Moiré disaster on the E-5

Started Jul 10, 2013 | Discussions
Barry Stewart
Veteran MemberPosts: 8,049Gear list
Like?
John
In reply to John Sheehy, Jul 12, 2013

John Sheehy wrote:

Your resizing software sucks or has the wrong settings. It is point-sampling, a good tool for a few select applications, but not for general image resizing.

I agree, iPhoto is good for a few select applications. I see no user-settings that would help it. I was also seeing this wood grain in PS Elements.

What is an alternative to "point-sampling?"

Your original is slightly aliased. Bad software/settings exaggerate that exponentially. You would have had no problem, for instance, had the original been shot at an f-stop with significant pixel-level blur due to diffraction, or a soft, wide-open lens.

It was the ZD-50, at F/3.5, which is about as loose as I'd want to shoot portraits, as the depth of field is very unforgiving if I shoot any more open (nose in focus, eyes not, for example.)

-- hide signature --

--

Barry

 Barry Stewart's gear list:Barry Stewart's gear list
Olympus C-5060 Wide Zoom Olympus Tough TG-3 Olympus E-1 Olympus PEN E-PL5 Olympus E-M1 +10 more
Reply   Reply with quote   Complain
Barry Stewart
Veteran MemberPosts: 8,049Gear list
Like?
Olyflyer
In reply to olyflyer, Jul 12, 2013

Thanks  for the in-depth response. I hope others can benefit from it as well.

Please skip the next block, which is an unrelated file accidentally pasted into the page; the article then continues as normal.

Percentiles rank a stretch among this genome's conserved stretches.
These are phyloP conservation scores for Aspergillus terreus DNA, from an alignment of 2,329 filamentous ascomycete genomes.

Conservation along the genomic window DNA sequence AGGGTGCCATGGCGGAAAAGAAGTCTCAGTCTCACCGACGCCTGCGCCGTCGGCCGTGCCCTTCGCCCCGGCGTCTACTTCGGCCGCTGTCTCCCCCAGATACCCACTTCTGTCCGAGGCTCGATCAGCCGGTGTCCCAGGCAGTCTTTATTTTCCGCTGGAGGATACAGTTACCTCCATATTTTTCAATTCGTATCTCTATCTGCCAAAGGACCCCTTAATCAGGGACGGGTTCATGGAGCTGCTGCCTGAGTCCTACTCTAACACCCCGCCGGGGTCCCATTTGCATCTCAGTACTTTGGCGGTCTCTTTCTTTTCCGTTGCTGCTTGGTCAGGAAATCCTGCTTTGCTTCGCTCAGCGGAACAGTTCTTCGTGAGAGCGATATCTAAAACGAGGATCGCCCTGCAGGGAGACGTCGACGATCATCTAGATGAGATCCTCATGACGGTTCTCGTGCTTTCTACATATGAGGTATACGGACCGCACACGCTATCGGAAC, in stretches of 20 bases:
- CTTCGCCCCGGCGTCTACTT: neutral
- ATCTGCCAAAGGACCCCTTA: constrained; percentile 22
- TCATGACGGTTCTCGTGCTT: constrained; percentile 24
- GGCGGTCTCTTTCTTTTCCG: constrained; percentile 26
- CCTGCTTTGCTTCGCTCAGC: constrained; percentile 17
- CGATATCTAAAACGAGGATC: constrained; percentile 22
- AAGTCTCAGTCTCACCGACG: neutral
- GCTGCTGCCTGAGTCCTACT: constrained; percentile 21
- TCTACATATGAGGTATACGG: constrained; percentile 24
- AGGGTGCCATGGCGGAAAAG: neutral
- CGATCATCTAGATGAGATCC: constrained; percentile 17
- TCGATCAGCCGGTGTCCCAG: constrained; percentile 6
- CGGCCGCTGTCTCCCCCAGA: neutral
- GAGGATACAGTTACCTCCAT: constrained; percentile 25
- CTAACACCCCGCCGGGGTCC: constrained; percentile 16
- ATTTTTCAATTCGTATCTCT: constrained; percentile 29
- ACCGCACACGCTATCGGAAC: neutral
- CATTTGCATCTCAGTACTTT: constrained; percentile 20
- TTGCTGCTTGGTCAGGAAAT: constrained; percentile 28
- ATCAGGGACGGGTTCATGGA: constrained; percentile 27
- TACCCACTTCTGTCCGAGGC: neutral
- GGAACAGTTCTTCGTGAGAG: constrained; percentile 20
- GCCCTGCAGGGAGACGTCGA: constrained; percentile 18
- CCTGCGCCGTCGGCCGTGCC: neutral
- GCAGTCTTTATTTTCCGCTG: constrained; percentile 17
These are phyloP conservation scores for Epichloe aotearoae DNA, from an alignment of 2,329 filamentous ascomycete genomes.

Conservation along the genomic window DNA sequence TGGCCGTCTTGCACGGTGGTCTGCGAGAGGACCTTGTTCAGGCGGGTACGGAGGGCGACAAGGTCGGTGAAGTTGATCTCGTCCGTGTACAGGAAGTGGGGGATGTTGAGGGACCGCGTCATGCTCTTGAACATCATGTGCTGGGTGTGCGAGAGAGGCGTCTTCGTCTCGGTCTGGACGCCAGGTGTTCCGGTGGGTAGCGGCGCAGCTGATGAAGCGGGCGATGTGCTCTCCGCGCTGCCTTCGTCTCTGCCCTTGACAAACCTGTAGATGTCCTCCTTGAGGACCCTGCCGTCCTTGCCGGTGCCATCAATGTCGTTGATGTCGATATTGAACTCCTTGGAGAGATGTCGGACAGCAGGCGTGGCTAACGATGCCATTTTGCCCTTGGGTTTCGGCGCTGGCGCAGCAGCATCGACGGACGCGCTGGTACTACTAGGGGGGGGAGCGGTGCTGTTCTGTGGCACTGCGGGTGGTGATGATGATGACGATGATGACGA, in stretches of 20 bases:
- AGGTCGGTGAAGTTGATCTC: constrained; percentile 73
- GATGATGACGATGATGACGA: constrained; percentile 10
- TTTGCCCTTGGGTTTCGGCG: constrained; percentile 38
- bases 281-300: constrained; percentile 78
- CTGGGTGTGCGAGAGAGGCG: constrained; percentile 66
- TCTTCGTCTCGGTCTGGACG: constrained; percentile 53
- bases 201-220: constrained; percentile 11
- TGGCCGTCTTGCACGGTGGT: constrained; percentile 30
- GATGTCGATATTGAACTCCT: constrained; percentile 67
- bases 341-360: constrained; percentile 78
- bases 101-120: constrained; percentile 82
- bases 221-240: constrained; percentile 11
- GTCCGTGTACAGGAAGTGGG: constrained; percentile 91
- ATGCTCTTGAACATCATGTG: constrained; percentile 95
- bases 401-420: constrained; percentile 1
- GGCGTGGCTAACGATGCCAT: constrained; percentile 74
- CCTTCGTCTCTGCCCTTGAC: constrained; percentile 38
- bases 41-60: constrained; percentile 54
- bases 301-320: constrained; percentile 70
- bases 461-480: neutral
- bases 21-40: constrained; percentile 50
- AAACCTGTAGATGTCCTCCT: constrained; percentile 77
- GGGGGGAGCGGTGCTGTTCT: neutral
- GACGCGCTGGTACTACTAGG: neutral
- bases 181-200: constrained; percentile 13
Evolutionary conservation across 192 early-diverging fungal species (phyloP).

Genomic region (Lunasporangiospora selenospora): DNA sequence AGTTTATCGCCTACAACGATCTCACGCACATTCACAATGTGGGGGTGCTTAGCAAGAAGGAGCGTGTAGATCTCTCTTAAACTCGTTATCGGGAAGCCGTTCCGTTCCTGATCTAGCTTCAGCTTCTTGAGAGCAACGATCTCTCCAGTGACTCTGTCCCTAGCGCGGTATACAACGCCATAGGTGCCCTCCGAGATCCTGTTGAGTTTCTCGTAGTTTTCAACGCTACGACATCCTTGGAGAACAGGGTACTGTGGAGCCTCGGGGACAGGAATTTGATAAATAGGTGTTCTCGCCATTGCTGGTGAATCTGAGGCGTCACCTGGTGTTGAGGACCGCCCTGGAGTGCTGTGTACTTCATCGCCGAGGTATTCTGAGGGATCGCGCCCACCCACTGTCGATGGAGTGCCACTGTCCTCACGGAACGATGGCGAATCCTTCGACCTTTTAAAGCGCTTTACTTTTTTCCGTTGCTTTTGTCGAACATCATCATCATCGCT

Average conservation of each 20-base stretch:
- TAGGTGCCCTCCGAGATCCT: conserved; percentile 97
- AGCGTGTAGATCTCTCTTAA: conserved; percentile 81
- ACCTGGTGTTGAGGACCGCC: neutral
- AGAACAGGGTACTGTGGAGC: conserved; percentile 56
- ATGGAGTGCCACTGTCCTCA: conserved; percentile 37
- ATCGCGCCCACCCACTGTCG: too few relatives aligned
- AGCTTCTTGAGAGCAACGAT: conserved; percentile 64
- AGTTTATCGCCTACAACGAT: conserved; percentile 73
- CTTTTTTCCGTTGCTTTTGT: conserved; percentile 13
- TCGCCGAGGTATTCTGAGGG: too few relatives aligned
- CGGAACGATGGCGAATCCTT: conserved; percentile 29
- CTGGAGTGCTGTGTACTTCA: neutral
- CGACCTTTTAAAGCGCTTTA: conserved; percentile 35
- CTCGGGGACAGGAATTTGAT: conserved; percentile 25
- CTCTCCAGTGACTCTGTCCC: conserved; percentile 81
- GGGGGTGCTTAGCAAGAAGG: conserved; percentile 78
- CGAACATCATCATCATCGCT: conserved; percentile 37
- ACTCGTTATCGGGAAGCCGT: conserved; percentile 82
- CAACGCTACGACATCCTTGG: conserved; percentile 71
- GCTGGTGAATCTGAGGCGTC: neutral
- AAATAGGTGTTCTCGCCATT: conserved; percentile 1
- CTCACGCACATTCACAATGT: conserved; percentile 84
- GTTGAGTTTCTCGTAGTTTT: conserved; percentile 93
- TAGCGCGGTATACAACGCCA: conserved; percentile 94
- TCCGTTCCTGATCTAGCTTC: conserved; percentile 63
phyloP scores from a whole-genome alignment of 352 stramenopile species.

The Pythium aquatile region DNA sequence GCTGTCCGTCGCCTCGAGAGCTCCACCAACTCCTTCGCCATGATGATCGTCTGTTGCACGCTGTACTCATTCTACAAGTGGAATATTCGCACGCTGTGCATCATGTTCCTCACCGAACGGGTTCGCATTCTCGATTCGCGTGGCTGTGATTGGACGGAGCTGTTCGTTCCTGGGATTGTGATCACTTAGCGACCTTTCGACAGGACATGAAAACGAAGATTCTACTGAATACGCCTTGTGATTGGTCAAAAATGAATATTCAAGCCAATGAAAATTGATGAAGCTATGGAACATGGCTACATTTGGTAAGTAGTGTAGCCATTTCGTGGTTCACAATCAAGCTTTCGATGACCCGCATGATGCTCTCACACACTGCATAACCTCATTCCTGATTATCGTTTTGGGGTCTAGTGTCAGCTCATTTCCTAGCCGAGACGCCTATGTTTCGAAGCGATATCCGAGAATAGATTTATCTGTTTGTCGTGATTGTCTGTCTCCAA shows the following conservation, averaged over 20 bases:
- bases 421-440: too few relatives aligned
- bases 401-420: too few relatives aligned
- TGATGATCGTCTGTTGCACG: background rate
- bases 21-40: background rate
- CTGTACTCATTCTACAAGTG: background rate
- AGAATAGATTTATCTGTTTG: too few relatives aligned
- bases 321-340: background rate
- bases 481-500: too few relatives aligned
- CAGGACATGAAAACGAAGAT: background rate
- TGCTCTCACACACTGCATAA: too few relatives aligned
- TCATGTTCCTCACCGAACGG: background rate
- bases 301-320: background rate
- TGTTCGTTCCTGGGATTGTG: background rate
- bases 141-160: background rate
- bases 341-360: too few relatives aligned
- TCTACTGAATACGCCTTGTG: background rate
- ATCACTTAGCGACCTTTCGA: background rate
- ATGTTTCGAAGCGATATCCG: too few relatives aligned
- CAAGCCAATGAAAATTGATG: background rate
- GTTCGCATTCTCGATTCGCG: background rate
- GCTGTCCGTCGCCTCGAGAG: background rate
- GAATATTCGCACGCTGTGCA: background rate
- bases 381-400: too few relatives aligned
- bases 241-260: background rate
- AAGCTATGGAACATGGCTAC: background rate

-- hide signature --

Barry

 Barry Stewart's gear list:Barry Stewart's gear list
Olympus C-5060 Wide Zoom Olympus Tough TG-3 Olympus E-1 Olympus PEN E-PL5 Olympus E-M1 +10 more
Reply   Reply with quote   Complain
olyflyer
Forum ProPosts: 22,740
Like?
Re: MP race
In reply to Stacey_K, Jul 12, 2013

Stacey_K wrote:

olyflyer wrote:

But... there is no contradiction between color accuracy and high resolution. I have no problems with the color out of my D800 and never heard anyone complaining about them, quite the opposite, so I don't understand the discussion.

The colors/OOC jepgs from my E1 are much better than anything I have gotten from my D7000, so much so I now am using a D200 for much of my work.

That's OK, taste is different, there is no right or wrong in my opinion. I preferred the E3 before the E1 and the E500 and still do. When I look at my old E500 images I really don't like the colors compared to the other cameras I had or still have. The D200 is also a CCD camera, so perhaps that's the reason why you like it more than the D7000, though I never had the D7000, so I have no idea about that one.

Reply   Reply with quote   Complain
John Sheehy
Forum ProPosts: 15,982
Like?
Re: John
In reply to Barry Stewart, Jul 12, 2013

Barry Stewart wrote:

John Sheehy wrote:

Your resizing software sucks or has the wrong settings. It is point-sampling, a good tool for a few select applications, but not for general image resizing.

I agree, iPhoto is good for a few select applications.

I meant its resizing method sucks as you used it; I don't know if it has other options, or what else it does.  I would look for resampling options for both on-screen and for explicit resizing in the menus.

I see no user-settings that would help it. I was also seeing this wood grain in PS Elements.

What is an alternative to "point-sampling?"